Martha Reeves and the Vandellas performed at an Alive at Five concert last month in Albany; I didn’t go, having family obligations. Otherwise, I would have, for sure.
The Times Union newspaper wrote an interesting pre-concert piece about Martha and Vandellas touring in the first Motown Review in 1962, and dealing with segregation.
“We stopped at a few gas stations where they said, ‘No, don’t come in here.’ The first time I ever saw a shotgun face-to-face was at one of those places. The man said, ‘Get back on that bus.’ And he came to the bus with a shotgun and said, ‘Don’t another one of you step on this property.’ I tell you, we learned how to go in the woods.”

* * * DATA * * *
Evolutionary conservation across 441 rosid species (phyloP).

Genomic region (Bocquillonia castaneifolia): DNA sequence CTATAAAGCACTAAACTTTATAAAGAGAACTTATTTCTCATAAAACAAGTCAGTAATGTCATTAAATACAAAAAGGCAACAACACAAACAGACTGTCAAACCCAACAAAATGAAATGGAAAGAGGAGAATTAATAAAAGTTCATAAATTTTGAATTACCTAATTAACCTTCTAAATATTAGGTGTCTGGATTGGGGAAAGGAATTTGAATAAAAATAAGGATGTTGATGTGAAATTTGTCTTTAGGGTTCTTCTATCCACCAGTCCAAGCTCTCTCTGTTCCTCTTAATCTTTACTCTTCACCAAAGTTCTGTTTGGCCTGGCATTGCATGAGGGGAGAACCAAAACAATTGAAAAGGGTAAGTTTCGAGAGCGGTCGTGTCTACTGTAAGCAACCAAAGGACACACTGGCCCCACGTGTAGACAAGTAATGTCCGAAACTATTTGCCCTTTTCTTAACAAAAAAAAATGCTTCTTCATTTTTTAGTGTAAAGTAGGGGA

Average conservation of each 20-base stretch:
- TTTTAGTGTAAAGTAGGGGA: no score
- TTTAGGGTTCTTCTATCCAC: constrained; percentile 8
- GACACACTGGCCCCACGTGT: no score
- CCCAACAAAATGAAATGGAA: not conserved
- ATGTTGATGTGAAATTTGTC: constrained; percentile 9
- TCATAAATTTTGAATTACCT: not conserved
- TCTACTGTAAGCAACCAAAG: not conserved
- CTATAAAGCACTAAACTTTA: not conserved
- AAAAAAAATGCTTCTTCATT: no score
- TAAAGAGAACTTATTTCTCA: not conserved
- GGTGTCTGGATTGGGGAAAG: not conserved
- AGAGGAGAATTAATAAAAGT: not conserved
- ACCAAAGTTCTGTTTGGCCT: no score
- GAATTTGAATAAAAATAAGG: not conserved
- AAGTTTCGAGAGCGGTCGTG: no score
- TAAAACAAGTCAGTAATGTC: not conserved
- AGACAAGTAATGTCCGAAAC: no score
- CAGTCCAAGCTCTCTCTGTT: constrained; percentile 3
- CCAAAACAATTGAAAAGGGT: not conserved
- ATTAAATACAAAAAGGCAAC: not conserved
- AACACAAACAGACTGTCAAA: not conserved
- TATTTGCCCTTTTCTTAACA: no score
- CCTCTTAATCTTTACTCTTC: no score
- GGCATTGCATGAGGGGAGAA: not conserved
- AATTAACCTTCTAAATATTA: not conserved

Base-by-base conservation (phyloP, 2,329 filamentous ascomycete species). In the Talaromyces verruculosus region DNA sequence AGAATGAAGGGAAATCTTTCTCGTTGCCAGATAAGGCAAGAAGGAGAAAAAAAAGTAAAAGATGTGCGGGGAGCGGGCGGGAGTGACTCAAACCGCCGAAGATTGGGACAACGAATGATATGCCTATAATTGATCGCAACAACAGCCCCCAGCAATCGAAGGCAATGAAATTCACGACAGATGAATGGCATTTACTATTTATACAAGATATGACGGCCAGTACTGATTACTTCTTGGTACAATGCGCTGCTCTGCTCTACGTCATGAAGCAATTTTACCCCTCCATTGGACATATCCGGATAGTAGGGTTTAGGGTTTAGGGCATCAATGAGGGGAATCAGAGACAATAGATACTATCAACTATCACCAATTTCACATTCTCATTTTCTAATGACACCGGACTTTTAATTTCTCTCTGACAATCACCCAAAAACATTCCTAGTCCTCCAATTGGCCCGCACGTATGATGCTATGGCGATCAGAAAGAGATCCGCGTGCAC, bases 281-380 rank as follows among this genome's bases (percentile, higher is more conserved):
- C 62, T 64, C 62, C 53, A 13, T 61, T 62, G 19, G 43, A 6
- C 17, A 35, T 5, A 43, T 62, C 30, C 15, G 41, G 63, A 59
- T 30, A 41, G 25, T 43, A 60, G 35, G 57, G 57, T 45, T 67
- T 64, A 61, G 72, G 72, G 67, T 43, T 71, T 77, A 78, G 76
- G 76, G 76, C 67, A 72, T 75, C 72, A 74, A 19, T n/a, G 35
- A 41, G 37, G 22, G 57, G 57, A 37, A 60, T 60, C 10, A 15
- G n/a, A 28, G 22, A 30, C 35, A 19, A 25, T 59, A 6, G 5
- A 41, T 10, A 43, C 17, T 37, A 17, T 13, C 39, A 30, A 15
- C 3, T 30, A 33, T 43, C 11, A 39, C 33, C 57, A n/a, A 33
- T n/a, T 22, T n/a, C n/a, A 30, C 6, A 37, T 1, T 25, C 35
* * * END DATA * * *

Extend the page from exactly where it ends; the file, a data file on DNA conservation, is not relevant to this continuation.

She laughs about it now, 49 years later. “We served as, basically, Freedom Riders,” she says, referring to civil rights activists who challenged segregation in the South. “That was not our intent, because when we sat at lunch counters we weren’t trying to protest. We were hungry people, trying to get some nourishment.”
“It didn’t happen. They’d say, ‘No, go to the back door.’ I remember being served cold hot chocolate and cold hot dogs. We ate them gladly. … It was rough, but people received our music everywhere we went. When we got back to Detroit after three months, we knew that our records would be in the charts, and they were.”
The Vandellas are now her sisters: Lois, who joined in 1968, and Delphine, who joined in the mid-1980s. But the songs sound the same, Reeves says. I always thought the group, and especially Martha, was underappreciated.